Take some plastic dinosaurs, or other waterproof miniatures, and put them in small containers of water (plastic jars or Tupperware) and freeze them overnight.

The next day, give your child some tools and utensils and suggest they rescue their dinosaurs from the Ice Age. We have given our young children small butter knives and rocks and they have loved smashing out their little toys.

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Summer outdoor activity for kids, ice hill sliding

Summer Sledding

Ages 2- teenagers

There is a hill fairly local to us that provides the whole community with entertainment.  If you turn up on a sunny day, you will hear laughter ringing out as people of all ages sit upon a flattened out cardboard box and slide down the hill.

I don’t know if it’s just a local thing, or a New Zealand thing, but I haven’t seen it in any other place!

Find a hill of a smooth, steepish gradient and this summer sledding could be yours to enjoy, too!

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Summer out activity, stick weaving
Photo by: http://www.sunhatsandwellieboots.com

Giant Woven Sculpture

Ages 2- 10

This takes a little bit of preparation from the parent, but once up it is an activity that has the potential to stretch over the whole summer.

Take 10 bamboo stakes and dig them into the ground, in a line with eight inches between them. It will look like a gappy fence. Now take a long piece of string and, beginning from the top, tie the string horizontally from the first bamboo stick to the last, weaving in and out of the stakes. Take another piece of string and do the same thing, eight inches below the first string. Do it again until you have completed a grid.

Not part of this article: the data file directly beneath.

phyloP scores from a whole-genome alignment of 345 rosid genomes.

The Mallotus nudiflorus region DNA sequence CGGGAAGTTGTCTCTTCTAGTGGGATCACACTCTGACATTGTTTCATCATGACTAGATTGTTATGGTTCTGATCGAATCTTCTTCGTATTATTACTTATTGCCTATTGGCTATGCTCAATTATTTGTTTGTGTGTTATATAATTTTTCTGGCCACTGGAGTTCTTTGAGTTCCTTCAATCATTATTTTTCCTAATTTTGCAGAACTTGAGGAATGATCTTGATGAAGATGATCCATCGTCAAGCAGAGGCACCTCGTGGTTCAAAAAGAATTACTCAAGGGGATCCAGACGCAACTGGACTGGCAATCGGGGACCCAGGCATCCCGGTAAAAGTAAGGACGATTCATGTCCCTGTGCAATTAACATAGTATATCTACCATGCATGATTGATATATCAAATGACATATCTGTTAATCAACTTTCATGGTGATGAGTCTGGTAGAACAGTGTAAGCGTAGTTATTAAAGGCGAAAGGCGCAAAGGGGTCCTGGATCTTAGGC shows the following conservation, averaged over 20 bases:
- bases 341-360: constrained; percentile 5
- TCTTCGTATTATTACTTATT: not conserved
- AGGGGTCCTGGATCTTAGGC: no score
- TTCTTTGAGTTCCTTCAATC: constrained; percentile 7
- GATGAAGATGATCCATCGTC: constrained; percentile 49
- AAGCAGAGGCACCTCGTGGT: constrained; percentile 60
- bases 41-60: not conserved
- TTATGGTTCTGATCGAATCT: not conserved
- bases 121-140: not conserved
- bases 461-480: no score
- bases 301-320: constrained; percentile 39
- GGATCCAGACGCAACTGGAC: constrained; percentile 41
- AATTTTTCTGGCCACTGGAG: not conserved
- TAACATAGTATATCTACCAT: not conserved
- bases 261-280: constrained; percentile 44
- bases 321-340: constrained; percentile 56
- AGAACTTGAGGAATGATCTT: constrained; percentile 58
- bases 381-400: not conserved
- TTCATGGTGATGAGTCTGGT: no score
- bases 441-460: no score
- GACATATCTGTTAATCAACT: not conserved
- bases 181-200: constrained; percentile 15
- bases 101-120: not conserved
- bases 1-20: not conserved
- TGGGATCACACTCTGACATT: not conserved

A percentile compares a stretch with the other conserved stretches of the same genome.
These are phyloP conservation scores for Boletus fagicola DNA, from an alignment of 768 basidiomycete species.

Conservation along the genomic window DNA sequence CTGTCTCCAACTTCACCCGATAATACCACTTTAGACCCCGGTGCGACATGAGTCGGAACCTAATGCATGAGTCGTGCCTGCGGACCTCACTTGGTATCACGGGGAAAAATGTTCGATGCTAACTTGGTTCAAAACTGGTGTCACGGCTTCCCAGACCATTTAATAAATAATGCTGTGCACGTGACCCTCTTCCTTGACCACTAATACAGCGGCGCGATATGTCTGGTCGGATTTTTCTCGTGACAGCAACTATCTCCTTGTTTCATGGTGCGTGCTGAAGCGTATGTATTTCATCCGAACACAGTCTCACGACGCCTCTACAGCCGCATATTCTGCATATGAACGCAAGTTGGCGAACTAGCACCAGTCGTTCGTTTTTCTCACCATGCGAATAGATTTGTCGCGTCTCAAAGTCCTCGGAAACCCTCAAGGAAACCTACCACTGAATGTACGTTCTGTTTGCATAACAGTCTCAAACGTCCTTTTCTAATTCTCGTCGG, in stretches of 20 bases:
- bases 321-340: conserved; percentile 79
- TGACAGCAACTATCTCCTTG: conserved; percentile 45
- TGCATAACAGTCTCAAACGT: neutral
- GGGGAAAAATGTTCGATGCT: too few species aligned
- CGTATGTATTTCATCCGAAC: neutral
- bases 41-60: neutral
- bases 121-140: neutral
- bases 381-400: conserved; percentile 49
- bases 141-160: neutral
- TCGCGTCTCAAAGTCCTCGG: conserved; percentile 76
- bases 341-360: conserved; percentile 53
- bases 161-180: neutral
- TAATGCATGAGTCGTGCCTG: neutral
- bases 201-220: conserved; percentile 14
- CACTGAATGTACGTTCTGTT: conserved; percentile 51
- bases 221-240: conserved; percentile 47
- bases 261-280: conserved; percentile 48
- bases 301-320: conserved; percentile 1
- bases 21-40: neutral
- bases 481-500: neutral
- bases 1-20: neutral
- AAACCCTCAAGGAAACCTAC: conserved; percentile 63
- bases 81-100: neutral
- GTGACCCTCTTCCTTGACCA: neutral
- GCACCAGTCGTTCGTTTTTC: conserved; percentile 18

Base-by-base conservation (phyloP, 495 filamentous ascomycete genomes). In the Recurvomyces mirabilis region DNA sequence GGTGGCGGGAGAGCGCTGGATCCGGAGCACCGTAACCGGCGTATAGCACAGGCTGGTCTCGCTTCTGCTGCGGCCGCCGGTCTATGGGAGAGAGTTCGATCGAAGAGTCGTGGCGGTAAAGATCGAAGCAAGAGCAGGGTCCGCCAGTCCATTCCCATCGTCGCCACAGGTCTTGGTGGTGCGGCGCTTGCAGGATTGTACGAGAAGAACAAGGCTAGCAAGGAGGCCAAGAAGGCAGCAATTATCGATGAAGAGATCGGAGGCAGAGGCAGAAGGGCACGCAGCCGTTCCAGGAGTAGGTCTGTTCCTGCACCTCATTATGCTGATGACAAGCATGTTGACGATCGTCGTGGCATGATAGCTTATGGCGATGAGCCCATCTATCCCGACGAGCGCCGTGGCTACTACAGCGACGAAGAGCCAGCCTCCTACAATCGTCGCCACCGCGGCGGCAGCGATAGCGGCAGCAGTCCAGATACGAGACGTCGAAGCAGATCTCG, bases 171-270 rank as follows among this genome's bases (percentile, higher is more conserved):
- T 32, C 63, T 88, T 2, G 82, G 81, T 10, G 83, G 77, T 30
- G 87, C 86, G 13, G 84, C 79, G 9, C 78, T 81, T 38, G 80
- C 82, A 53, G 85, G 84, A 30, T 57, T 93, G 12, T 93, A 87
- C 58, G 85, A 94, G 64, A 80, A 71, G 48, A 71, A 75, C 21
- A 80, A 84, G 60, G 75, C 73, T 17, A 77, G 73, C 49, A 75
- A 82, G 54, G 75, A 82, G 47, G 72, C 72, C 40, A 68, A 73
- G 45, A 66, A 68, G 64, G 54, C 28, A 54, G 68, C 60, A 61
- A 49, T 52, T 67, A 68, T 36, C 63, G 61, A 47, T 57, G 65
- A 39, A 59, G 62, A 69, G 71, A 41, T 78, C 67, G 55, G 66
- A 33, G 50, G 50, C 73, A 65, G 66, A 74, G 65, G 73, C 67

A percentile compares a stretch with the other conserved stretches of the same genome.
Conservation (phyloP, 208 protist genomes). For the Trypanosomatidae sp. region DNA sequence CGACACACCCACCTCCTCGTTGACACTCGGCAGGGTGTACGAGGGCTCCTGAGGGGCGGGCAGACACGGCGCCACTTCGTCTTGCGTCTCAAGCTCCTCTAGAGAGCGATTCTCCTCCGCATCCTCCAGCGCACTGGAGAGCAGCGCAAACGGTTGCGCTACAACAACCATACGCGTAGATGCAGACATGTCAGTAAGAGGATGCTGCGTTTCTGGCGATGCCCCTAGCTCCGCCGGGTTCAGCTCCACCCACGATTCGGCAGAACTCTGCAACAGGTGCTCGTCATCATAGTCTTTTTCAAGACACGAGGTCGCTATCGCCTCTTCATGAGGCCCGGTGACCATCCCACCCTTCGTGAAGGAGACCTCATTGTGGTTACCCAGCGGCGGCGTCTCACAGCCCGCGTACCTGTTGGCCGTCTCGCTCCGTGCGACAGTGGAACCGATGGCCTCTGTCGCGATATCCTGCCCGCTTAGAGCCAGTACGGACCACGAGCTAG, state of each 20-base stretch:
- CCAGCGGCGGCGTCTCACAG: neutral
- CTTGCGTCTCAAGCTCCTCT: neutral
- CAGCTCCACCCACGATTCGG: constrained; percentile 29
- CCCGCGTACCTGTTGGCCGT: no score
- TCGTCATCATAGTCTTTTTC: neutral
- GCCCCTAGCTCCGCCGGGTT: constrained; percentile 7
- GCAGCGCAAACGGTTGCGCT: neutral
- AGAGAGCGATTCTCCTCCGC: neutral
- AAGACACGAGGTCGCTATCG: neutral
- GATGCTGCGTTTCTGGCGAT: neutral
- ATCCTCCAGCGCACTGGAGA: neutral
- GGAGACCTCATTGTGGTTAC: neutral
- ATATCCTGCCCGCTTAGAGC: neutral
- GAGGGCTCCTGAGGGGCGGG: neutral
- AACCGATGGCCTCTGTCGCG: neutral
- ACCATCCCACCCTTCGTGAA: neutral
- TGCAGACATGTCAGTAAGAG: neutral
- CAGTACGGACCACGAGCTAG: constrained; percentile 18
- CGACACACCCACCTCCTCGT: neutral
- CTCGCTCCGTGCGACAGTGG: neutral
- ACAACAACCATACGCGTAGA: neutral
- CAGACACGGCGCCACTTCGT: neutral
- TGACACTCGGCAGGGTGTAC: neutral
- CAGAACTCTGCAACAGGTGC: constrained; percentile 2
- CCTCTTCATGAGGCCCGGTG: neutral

This is the frame for your summer sculpture. Weave in weeds, grasses, flowers, sticks, driftwood, shells. Wherever you go this summer bring back natural materials to weave into your sculpture. As the days go by, your empty frame will become a masterpiece. Ideally, your children will take on a sense of ownership over this giant artwork and will spend hours weaving natural treasures in and out of the grid.

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Outdoor Summer activity, sand castle battle

Sand Battle

Ages 5- 10

Sometimes days spent at the beach go by in a whiz, as children just enter the zone of play with all the sensory opportunities available. Other times they need a little help. Try this.

Ideally you need a bit of beach with an estuary.

Build a sand castle (* yawn * – wait, wait!!!) that is out of the way of the trickle of water, but downstream from it.

Then, take on the role of an attacking enemy and, a few meters up, try to dig channels in the stream to direct the water towards the sandcastle to take it out. Encourage your children to build dams and other channels to keep the flow away from their sandcastle.

Swap roles.

If you are anything like me, you will get right into this and will enter the zone of play so thoroughly you won’t even want to slip away and leave them to it after a while!

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Out summer activity, ice block sledding
Photo by http://pueblopulp.com

Ice Slide

Ages 2- teenage

Many years ago I ran a youth club. It was the easiest job ever because I let the young‘uns come up with their own activities. One of the things they came up with was the ice slide. It sounds improbable, the sort of thing that only works for people on a Coca-Cola advertisement, but I can tell you it’s legitimate!

You do need quite a large freezer – a chest freezer is ideal. And then you need large square Tupperware boxes or the vegetable trays out of the bottom of your fridge. Fill these with water – 3-5 inches- and freeze for at least a day. It needs to be solid.

Chuck the slabs of ice in an ice box and head to a hill. It needs to be fairly smooth grass and of moderate gradient. Bring winter gloves and have the kids wear jeans.

You’re getting the picture now, aren’t you?

Take your slabs to the top of the hill and slide away! Depending on how hot the day is the slabs will last up to an hour, surprisingly, and your children will be SO DELIGHTED with this fun that they won’t need any more entertainment for the rest of the day.

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*Bonus Tip*